Carbon recovery in a society that is powered by renewable electricity
I have joined the Center of Applied Geosciences (ZAG) at the University of Tübingen at the rank of Full Professor in Environmental Biotechnology. Here, I will be a Humboldt Professor and I will lead a research group that will optimize carbon recovery from industrial waste gases and organic wastes. In addition, I will start a new research direction in my group on renewable electric power storage. My interdisciplinary team is focusing on engineered systems with microbial catalysts and uses scientific tools from bioprocess engineering, anaerobic microbiology/biotechnology, electrochemistry, environmental engineering, systems biology, and metabolic engineering. Often my team seeks to use clever bioreactor configurations and operating conditions to perform a conversion route that has not been optimized for industrial application thus far.
My team focuses on carbon because in a future society in which we will no longer utilize nonrenewable fossil fuels (coal, natural gas, or oil) for fuel and chemical production, we will still need carbon-based chemicals. In addition, carbon based products can be stored while this is much harder to do for electricity and heat. In my talk, I will focus on three areas: 1) converting carbon monoxide and carbon dioxide in synthesis gas (from steel mills) into ethanol and acetate with syngas fermentation; 2) converting organic waste streams into extractable oil that consists of carbon-rich medium-chain carboxylic acids; and 3) converting carbon dioxide and hydrogen gas into methane with biomethanation. For the third area, electrolyzers produce hydrogen gas first by splitting water. These electrolyzers are powered by renewable electricity during peak production, and thus the technology provides a method to store renewable electricity into the natural gas grid that already has a three-month storage capacity. Finally, I will also give an example how the first two areas can be coupled with another electrochemical technique to produce a carbon-rich aviation fuel from the simple starting gas.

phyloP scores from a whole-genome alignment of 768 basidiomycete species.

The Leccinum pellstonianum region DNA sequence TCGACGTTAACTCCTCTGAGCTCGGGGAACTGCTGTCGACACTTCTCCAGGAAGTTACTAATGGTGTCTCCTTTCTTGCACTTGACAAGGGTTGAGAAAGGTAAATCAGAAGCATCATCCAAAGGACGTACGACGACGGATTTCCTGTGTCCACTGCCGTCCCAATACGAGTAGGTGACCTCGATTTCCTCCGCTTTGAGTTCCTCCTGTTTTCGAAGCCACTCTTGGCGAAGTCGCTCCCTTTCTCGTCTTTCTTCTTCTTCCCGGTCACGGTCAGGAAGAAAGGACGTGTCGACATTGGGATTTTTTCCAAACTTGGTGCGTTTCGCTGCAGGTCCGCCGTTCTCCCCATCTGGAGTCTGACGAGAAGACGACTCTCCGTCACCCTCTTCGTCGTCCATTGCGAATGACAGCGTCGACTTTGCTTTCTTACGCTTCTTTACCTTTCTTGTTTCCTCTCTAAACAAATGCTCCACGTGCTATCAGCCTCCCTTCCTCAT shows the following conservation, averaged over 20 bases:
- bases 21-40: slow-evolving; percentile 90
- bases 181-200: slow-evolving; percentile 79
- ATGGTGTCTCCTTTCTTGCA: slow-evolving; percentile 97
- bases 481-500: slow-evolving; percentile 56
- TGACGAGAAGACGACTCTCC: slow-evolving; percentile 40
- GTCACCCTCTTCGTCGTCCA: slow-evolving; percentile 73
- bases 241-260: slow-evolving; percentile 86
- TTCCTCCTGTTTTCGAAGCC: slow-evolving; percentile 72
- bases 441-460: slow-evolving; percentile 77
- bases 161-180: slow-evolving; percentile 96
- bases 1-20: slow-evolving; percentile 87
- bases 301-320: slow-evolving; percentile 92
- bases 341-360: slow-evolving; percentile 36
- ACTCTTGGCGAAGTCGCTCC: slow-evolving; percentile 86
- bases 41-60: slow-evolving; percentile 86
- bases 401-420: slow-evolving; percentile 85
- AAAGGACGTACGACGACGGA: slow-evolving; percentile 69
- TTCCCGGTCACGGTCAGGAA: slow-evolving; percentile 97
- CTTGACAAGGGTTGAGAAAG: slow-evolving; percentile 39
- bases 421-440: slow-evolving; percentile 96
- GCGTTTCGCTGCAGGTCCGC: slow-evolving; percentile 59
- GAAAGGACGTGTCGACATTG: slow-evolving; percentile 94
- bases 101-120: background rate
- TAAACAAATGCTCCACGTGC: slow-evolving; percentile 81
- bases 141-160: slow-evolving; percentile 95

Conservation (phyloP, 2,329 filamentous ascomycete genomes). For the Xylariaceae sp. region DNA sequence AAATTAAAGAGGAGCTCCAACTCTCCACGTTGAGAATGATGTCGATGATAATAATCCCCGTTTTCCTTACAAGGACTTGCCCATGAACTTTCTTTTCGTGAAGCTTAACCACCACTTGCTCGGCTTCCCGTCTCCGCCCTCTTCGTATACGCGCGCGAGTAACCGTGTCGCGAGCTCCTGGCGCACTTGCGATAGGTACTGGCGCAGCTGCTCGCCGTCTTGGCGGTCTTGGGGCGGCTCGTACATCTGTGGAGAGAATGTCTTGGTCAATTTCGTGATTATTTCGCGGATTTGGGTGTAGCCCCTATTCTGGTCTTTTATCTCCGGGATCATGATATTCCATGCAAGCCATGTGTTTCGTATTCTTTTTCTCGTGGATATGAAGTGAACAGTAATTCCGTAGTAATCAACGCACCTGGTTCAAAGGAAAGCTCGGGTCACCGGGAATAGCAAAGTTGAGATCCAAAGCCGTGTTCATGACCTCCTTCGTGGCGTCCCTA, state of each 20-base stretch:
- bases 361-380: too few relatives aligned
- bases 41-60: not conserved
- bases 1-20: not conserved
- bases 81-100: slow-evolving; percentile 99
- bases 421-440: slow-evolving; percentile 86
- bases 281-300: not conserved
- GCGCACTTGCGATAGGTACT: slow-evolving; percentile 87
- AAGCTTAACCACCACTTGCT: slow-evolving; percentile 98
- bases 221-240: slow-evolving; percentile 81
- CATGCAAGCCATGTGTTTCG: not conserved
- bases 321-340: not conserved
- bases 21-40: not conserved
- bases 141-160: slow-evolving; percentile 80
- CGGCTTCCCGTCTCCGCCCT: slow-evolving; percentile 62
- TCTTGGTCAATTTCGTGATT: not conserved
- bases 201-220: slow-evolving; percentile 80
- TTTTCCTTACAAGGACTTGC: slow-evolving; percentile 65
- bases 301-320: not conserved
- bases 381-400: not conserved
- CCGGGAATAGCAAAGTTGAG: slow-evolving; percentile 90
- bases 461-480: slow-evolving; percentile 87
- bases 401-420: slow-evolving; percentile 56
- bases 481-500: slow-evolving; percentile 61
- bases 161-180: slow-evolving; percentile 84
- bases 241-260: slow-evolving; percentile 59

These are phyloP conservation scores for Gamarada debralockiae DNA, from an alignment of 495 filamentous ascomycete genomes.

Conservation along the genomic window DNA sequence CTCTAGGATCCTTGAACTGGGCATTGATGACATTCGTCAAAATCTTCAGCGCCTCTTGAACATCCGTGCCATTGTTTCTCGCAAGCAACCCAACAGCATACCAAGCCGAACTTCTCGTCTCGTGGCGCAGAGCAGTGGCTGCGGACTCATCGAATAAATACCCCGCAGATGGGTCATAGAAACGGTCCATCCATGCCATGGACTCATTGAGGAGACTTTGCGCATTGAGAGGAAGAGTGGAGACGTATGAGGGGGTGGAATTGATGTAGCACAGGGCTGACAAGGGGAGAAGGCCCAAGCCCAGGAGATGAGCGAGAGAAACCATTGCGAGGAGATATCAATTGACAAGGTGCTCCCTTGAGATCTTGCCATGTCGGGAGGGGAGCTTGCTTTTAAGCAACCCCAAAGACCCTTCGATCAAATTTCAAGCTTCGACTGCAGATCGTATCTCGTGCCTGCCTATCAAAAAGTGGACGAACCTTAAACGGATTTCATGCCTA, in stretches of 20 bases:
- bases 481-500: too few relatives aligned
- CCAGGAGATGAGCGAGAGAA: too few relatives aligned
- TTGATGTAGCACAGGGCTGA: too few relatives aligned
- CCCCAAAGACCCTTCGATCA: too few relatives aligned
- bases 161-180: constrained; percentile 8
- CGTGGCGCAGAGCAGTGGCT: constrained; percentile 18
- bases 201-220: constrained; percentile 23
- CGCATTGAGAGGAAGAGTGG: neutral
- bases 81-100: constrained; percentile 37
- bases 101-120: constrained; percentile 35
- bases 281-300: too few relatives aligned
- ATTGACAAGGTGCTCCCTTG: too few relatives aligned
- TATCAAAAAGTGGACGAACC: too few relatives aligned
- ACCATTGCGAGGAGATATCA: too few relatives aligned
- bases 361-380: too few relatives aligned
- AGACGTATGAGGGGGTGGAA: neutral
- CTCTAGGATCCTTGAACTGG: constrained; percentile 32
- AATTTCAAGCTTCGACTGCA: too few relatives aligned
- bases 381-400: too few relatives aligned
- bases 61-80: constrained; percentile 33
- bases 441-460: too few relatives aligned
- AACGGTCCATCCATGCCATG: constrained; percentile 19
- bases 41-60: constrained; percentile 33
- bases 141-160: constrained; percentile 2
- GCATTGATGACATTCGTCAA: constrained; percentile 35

Foto: Robyn Wishna/Cornell University